The full plan is available as a PDF here.
:: posted by Donald Melanson, 6:54 PM Comments (0)
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Tuesday, June 22, 2004

A Bouquet of Nanoflowers
Today, you're going to see the most beautiful scientific pictures of the year.

The winner of a photographic contest recently organized by the Department of Engineering of the University of Cambridge is Ghim Wei Ho, a PhD student in nanotechnology, for absolutely fabulous pictures of what she calls 'nanoflowers' or 'nanotrees.' In "Physicists reveal first 'nanoflowers'," the Institute of Physics says these nanostructures of silicon carbide are grown from droplets of gallium on a silicon surface.

Not only these images are stunning, they also show cutting-edge nanotechnology research. And these nanoflowers will be used in new exciting applications, such as water repellant coatings or new types of solar cells.

Several fantastic pictures are available in this photo gallery, which also contains other references to the research project which led to these stunning images.
:: posted by Roland Piquepaille, 1:16 PM Comments (0)
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The World's Biggest Truck
Several months ago, I told you about a monster truck able to carry a payload of 190 tons. Compared with the new T 282 B from Liebherr, this was a baby. This new mining truck can carry about 360 tonnes (400 tons) at 64 km/h.

New Scientist interviewed its designer, Francis Bartley, who says that such a truck costs US$3 million and that the worldwide market for these trucks doesn't exceed 75 units per year. He adds that this is an unconventional truck. It has a 2723-kilowatt diesel engine which powers two electric motors, making the T 282 B the biggest AC drive truck.

If you like big toys, you'll enjoy this interview. More details are available in this overview, which includes a stunning photograph of a man standing next to a T 282 B mining truck.
:: posted by Roland Piquepaille, 1:10 PM Comments (0)
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Security Comes in a Flowered Print
Although there is no ETA on when it will hit the commercial market, a UK defense contractor has developed wallpaper that can block WiFi signal while allowing other signals such as cell phone or radio to pass. The Frequency Selective Surface is the same technology as used on stealth fighters and could be used for glass surfaces as well.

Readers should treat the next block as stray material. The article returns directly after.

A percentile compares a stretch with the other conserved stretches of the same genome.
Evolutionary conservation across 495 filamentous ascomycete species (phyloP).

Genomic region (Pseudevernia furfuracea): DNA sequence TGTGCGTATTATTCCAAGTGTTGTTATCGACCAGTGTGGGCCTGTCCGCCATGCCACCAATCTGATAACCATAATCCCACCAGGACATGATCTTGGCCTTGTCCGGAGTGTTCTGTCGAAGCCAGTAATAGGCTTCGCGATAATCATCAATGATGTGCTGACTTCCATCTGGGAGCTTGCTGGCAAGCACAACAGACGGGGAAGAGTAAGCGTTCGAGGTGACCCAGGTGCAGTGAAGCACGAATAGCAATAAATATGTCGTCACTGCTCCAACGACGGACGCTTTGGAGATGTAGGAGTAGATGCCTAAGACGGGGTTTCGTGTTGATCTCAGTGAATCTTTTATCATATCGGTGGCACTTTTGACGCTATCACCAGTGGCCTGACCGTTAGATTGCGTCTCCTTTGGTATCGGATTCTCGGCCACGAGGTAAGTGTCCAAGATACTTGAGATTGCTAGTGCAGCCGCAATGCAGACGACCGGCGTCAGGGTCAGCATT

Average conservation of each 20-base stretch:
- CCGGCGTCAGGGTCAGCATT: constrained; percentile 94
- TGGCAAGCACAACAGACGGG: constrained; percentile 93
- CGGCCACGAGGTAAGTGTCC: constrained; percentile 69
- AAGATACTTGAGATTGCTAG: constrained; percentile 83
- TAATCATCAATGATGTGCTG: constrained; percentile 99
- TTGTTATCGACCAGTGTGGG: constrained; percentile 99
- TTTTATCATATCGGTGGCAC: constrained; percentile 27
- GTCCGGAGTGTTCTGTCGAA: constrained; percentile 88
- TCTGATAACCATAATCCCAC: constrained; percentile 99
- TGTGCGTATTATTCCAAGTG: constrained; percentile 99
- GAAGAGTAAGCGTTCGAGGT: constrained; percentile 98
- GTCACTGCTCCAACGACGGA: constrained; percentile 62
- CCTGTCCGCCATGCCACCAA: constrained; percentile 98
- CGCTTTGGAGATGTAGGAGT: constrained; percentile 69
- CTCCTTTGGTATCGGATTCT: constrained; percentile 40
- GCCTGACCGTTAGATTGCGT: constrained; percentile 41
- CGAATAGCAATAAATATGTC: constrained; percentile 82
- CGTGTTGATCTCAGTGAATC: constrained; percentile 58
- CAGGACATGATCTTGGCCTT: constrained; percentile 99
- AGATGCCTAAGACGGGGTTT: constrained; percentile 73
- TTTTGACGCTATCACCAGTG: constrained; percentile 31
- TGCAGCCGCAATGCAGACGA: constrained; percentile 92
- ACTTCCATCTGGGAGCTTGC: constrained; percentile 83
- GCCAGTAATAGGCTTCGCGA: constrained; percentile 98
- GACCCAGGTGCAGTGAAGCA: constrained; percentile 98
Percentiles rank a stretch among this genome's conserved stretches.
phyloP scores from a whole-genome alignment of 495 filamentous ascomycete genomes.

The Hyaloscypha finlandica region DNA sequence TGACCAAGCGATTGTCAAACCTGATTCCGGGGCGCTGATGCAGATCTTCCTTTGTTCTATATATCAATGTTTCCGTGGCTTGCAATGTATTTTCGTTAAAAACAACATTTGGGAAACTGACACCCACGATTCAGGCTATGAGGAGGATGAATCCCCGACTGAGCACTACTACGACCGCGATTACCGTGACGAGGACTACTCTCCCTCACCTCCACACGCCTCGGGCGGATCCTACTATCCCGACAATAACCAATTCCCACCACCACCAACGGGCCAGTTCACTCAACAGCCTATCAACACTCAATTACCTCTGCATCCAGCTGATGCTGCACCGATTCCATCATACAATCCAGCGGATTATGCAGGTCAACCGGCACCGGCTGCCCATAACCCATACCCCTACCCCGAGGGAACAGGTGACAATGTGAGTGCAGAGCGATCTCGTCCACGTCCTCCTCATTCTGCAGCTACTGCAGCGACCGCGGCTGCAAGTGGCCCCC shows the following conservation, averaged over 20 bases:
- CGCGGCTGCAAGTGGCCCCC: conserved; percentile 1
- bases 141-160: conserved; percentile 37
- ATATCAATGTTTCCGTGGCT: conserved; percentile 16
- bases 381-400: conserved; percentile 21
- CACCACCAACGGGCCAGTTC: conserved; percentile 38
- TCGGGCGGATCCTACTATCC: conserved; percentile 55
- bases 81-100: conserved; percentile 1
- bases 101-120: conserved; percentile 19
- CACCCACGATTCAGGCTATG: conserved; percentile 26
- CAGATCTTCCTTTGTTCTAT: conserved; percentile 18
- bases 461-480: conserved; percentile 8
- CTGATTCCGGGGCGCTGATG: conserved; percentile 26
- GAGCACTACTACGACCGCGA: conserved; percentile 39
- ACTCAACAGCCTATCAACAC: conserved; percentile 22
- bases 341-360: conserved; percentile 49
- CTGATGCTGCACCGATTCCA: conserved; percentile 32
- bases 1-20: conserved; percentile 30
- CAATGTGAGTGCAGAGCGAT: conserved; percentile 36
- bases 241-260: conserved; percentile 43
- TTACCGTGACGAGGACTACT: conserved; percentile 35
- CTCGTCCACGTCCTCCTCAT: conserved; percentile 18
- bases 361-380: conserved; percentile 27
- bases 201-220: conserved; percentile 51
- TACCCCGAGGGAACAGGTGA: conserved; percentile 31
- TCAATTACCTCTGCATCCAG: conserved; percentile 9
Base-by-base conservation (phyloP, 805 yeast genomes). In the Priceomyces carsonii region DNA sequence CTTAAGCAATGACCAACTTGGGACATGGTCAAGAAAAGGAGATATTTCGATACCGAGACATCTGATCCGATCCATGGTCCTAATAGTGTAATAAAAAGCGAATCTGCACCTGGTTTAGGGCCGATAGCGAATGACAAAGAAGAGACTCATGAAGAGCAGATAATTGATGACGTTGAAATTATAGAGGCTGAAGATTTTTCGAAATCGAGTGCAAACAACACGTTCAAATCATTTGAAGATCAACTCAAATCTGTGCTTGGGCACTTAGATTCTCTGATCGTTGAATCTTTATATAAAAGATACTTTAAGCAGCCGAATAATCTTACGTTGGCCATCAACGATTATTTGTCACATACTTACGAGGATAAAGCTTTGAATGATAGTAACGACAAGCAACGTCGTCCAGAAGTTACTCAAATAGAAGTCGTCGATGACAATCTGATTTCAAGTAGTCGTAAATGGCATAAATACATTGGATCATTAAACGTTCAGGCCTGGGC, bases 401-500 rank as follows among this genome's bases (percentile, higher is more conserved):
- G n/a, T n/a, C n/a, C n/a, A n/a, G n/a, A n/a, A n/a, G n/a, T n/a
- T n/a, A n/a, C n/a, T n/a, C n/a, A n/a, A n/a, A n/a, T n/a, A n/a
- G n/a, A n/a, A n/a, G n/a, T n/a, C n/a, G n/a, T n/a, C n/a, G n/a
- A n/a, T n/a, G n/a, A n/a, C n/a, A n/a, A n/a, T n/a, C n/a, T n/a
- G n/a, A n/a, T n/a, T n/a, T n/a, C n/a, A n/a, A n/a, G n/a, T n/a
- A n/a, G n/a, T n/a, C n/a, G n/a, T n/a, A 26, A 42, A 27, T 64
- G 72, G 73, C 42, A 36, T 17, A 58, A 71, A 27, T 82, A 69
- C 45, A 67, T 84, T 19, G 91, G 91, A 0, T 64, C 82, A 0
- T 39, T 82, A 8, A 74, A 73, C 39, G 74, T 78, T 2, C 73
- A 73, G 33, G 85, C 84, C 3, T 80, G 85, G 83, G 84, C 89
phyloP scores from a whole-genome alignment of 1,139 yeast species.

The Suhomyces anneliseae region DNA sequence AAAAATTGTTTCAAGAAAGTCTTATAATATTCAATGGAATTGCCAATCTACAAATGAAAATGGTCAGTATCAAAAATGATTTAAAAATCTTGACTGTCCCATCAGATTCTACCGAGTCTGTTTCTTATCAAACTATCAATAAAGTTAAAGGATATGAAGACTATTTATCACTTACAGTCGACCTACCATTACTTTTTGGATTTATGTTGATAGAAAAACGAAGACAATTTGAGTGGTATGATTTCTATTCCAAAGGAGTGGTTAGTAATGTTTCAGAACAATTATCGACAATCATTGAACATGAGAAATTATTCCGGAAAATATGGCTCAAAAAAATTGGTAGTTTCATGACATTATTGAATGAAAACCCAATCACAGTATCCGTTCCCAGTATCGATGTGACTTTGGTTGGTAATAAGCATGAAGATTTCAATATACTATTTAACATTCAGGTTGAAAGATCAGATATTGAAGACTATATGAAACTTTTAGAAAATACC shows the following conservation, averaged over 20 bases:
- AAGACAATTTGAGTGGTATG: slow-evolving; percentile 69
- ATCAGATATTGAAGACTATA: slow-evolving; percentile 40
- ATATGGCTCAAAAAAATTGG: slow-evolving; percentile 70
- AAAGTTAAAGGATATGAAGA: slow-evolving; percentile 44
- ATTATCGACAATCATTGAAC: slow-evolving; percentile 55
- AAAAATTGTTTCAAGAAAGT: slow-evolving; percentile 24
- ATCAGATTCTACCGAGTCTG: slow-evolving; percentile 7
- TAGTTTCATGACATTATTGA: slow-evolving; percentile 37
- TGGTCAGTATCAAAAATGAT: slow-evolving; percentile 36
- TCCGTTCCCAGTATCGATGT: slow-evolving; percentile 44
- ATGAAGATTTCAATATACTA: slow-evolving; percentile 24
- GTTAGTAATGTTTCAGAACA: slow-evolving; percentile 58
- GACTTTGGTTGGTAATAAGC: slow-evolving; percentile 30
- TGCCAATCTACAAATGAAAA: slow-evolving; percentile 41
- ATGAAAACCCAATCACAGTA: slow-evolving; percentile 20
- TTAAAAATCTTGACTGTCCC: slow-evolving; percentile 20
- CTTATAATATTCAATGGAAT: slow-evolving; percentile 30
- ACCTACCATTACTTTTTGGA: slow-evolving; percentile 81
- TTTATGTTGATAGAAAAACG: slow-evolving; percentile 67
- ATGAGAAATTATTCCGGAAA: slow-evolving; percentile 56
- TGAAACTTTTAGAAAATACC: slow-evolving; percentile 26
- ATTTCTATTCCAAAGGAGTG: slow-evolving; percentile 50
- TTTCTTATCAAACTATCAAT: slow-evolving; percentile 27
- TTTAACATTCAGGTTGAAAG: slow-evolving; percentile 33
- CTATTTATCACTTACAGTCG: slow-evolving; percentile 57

:: posted by Doug, 10:09 AM Comments (0)
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Monday, June 21, 2004

Shell Come to the Dollhouse
If the new Chairman of the UK Shell oil company is so concerned about global warming, does that mean that he will participate in the Green Dollhouse project? Maybe create a doll-sized eco-friendly oil refinery? A hybrid Barbie Jeep?
:: posted by Doug, 10:29 AM Comments (0)
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Saturday, June 19, 2004

The Queen Mary 2, a 21st Century Floating IT City
In this long article, CIO Magazine looks at how IT supports the Queen Mary 2, the most technologically advanced vessel on the ocean. The magazine describes the challenges and the technical aspects of the design and the implementation of IT onboard. But it also makes a good weekend reading. Imagine a day on this floating city.

A guest embarking on the Queen Mary 2 -- the world's newest, biggest and most expensive ocean liner -- pulls out her smart card and hands it to a smiling security officer in a crisp, white uniform, who scans her through. After settling into her cabin, she flicks on the digital interactive TV and fires off a couple of e-mails. A few clicks away she browses the evening's dinner menu, then orders a bottle of pinot noir, which will be on her table when she arrives at the restaurant. Following some after-dinner entertainment in the theater, she heads back to her cabin, pipes in some Mozart from the TV system's vast music library, orders room service for breakfast and falls asleep.

This overview highlights the essential details, but read the original article if you have more time to spare.
:: posted by Roland Piquepaille, 1:22 PM Comments (0)
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'Nanodumbbells' to Assembly Nanostructures
A group of chemists at the Hebrew University of Jerusalem has developed 'nanodumbbells' -- gold-tipped nanocrystals which can be used as building blocks for future electronic devices.

These 'nanodumbbells', which are shaped like mini-weightlifting bars, will apparently solve two nanotechnological problems: assembling billions of nanocrystals into a single integrated electrical circuit; and provide good electrical contact. And they will be used to create self-assembling chain structures of nanocrystals. This overview provides other details, pictures and references about this project.